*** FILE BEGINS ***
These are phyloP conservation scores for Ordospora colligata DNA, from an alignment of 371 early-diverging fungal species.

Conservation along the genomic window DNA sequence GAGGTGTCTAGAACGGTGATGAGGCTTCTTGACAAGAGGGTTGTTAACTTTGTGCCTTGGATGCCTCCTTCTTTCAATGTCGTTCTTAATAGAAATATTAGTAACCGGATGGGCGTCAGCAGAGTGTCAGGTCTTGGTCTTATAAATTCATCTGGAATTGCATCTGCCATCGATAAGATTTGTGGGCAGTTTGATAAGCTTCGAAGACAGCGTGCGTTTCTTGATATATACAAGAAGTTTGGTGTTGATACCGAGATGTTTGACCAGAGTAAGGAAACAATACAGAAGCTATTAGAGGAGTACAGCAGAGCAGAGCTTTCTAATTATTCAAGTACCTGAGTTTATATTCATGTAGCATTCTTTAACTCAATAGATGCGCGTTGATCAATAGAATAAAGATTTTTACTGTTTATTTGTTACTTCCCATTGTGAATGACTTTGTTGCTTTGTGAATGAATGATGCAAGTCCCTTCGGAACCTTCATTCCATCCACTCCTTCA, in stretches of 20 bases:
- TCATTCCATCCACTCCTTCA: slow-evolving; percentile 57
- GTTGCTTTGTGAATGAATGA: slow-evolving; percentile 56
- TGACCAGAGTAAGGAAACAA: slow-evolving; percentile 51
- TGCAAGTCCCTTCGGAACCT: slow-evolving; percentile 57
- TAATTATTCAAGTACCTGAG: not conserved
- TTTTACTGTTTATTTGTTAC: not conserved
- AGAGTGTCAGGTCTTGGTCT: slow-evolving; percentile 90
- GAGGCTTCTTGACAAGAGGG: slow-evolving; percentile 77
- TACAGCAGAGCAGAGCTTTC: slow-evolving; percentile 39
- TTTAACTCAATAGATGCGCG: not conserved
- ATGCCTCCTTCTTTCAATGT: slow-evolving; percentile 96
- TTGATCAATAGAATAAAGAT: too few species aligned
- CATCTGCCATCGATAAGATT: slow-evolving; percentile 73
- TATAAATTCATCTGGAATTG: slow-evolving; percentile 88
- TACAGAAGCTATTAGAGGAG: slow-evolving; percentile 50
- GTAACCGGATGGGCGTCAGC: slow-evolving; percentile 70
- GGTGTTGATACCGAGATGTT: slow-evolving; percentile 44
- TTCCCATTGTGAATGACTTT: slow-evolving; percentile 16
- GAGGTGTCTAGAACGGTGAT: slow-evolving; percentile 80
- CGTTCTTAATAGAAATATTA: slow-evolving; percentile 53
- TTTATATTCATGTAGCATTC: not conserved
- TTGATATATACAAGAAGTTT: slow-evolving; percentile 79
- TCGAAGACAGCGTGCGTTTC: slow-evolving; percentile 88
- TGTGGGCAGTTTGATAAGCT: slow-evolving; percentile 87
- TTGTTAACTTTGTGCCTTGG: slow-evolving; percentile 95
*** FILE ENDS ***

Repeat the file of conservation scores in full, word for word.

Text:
These are phyloP conservation scores for Ordospora colligata DNA, from an alignment of 371 early-diverging fungal species.

Conservation along the genomic window DNA sequence GAGGTGTCTAGAACGGTGATGAGGCTTCTTGACAAGAGGGTTGTTAACTTTGTGCCTTGGATGCCTCCTTCTTTCAATGTCGTTCTTAATAGAAATATTAGTAACCGGATGGGCGTCAGCAGAGTGTCAGGTCTTGGTCTTATAAATTCATCTGGAATTGCATCTGCCATCGATAAGATTTGTGGGCAGTTTGATAAGCTTCGAAGACAGCGTGCGTTTCTTGATATATACAAGAAGTTTGGTGTTGATACCGAGATGTTTGACCAGAGTAAGGAAACAATACAGAAGCTATTAGAGGAGTACAGCAGAGCAGAGCTTTCTAATTATTCAAGTACCTGAGTTTATATTCATGTAGCATTCTTTAACTCAATAGATGCGCGTTGATCAATAGAATAAAGATTTTTACTGTTTATTTGTTACTTCCCATTGTGAATGACTTTGTTGCTTTGTGAATGAATGATGCAAGTCCCTTCGGAACCTTCATTCCATCCACTCCTTCA, in stretches of 20 bases:
- TCATTCCATCCACTCCTTCA: slow-evolving; percentile 57
- GTTGCTTTGTGAATGAATGA: slow-evolving; percentile 56
- TGACCAGAGTAAGGAAACAA: slow-evolving; percentile 51
- TGCAAGTCCCTTCGGAACCT: slow-evolving; percentile 57
- TAATTATTCAAGTACCTGAG: not conserved
- TTTTACTGTTTATTTGTTAC: not conserved
- AGAGTGTCAGGTCTTGGTCT: slow-evolving; percentile 90
- GAGGCTTCTTGACAAGAGGG: slow-evolving; percentile 77
- TACAGCAGAGCAGAGCTTTC: slow-evolving; percentile 39
- TTTAACTCAATAGATGCGCG: not conserved
- ATGCCTCCTTCTTTCAATGT: slow-evolving; percentile 96
- TTGATCAATAGAATAAAGAT: too few species aligned
- CATCTGCCATCGATAAGATT: slow-evolving; percentile 73
- TATAAATTCATCTGGAATTG: slow-evolving; percentile 88
- TACAGAAGCTATTAGAGGAG: slow-evolving; percentile 50
- GTAACCGGATGGGCGTCAGC: slow-evolving; percentile 70
- GGTGTTGATACCGAGATGTT: slow-evolving; percentile 44
- TTCCCATTGTGAATGACTTT: slow-evolving; percentile 16
- GAGGTGTCTAGAACGGTGAT: slow-evolving; percentile 80
- CGTTCTTAATAGAAATATTA: slow-evolving; percentile 53
- TTTATATTCATGTAGCATTC: not conserved
- TTGATATATACAAGAAGTTT: slow-evolving; percentile 79
- TCGAAGACAGCGTGCGTTTC: slow-evolving; percentile 88
- TGTGGGCAGTTTGATAAGCT: slow-evolving; percentile 87
- TTGTTAACTTTGTGCCTTGG: slow-evolving; percentile 95